Wednesday, May 29, 2024
Wednesday, May 29, 2024

A Macro Deep Dive Into Forward Madison’s 2022 Start

Photo: Forward Madison FC • Writer’s note: All statistics were via USL League One website and/or americansocceranalysis.com

A dreary April saw Forward Madison win one game, draw three, and lose two games. Early in the season, the manager clearly has been feeling out what this squad was or is capable of. As we hit the end of the month, there has been a small shadow of pessimism among fans. Forward’s latest league game, a loss to Central Valley 0-1, had people wondering, “What is going on with this team, and should we be hitting the panic button?” On Monday morning, I posted a question on Twitter asking Forward Madison fans (and those that follow the league closely) to state their biggest issue with the Flamingos’ start to the season:

The responses all seemed to hit on three general and consistent themes that are (in my opinion) pretty accurate. It’s a chicken or the egg scenario, as I wondered, “is x is causing y, or was y always going to happen?” I wanted to touch on the macro level of the situation and answer the questions of why, and will this team be able to improve its fortunes in the month of May?

Attacking and Directional Ineptitude

The prominent issue has been an all-too-familiar problem the past few years. Madison has scored four goals in their four games, which is on par with most of the league. The issue, however, is the lack of chances the team is creating. Brandon over at USL League One Review detailed it best:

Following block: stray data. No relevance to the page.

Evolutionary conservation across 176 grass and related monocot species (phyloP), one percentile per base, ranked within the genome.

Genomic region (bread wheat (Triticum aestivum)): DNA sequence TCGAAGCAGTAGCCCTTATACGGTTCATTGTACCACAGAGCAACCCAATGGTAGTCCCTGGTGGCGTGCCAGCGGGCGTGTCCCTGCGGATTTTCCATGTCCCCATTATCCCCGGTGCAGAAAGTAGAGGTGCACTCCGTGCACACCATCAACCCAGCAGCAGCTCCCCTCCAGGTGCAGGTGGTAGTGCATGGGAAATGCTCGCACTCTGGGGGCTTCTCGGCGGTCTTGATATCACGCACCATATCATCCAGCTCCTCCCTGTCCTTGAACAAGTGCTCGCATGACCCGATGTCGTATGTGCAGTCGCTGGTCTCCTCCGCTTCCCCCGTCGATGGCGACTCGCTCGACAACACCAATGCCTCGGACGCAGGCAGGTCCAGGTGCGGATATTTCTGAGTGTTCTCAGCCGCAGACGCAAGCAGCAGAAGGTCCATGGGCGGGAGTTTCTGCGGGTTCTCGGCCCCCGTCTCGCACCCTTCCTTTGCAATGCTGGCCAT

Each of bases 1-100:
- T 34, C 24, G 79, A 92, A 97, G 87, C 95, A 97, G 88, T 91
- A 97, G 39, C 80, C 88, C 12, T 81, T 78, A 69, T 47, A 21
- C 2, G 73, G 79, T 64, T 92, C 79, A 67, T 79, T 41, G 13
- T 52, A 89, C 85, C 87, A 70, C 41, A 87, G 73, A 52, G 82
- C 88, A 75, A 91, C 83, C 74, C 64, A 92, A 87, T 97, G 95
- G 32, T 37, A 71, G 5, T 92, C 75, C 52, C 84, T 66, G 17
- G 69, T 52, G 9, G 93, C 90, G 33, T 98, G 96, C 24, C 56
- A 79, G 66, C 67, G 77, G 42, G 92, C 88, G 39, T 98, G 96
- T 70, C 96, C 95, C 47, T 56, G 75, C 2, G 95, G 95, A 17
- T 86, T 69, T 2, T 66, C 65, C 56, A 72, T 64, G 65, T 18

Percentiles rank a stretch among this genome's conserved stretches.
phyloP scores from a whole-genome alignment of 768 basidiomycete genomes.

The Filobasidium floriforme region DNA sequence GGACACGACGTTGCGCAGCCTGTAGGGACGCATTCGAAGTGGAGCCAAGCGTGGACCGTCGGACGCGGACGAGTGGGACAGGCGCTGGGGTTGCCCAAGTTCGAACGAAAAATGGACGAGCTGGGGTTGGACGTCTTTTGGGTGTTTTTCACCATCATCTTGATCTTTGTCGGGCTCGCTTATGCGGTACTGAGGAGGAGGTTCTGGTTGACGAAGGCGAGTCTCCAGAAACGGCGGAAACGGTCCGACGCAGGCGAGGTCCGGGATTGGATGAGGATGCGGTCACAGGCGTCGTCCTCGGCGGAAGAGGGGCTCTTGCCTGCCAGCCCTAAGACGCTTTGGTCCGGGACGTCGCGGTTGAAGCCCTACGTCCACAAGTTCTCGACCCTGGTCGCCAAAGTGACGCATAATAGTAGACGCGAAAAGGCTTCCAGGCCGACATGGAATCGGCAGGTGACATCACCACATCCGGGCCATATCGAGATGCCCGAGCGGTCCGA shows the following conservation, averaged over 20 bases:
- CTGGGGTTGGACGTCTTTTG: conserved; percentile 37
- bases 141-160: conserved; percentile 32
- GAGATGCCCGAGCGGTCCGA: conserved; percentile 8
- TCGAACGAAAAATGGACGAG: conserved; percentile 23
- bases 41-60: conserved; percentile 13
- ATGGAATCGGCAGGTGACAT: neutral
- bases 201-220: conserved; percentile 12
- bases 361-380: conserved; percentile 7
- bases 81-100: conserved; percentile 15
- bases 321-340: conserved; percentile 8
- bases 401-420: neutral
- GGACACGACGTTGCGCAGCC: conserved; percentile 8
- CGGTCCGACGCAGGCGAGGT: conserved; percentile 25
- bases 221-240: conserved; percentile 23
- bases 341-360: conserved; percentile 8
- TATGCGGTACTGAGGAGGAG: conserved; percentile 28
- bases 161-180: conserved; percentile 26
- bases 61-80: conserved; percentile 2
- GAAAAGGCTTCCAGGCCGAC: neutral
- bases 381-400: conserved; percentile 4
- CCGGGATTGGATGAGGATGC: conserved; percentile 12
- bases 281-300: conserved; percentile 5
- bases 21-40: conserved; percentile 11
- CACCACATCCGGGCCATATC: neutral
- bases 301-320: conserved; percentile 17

The opportunities simply are not there — and when there are chances — they go begging. Last year Madison started the season creating plenty of opportunities that simply didn’t result in a goal due to inefficient finishing. This year though, despite leading the league in average possession at 57.3% there isn’t much in terms of using that possession. Basically, Madison is just having the ball but not doing anything with it. Forward is averaging 11.25 shots a game, but only 8.5 if you exclude shots that are blocked. With those numbers, only 9 total shots have been on target and four goals. This leads to a conversion rate of 11.8% which has them third bottom only ahead of Tormenta and Greenville. Madison is also showing an expected goals of 3.61 which means unfortunately, they are likely overachieving their output (one of the goals was an Audi Jepson penalty).

So why is it happening? As I mentioned, Madison isn’t doing much with their possession. While they have the second most completed passes and third highest passing accuracy, the distribution is inflating the numbers. The team is playing passes left and right which account for 49.6% of the passing direction, while only 34.2% is going forward. For comparison, Richmond Kickers (second in the league in goals scored) make 45% of their passes in the forward direction, while Union Omaha is at 47.4% 

Madison’s passing distribution
Union Omaha’s passing distribution
Richmond Kickers Passing Distribution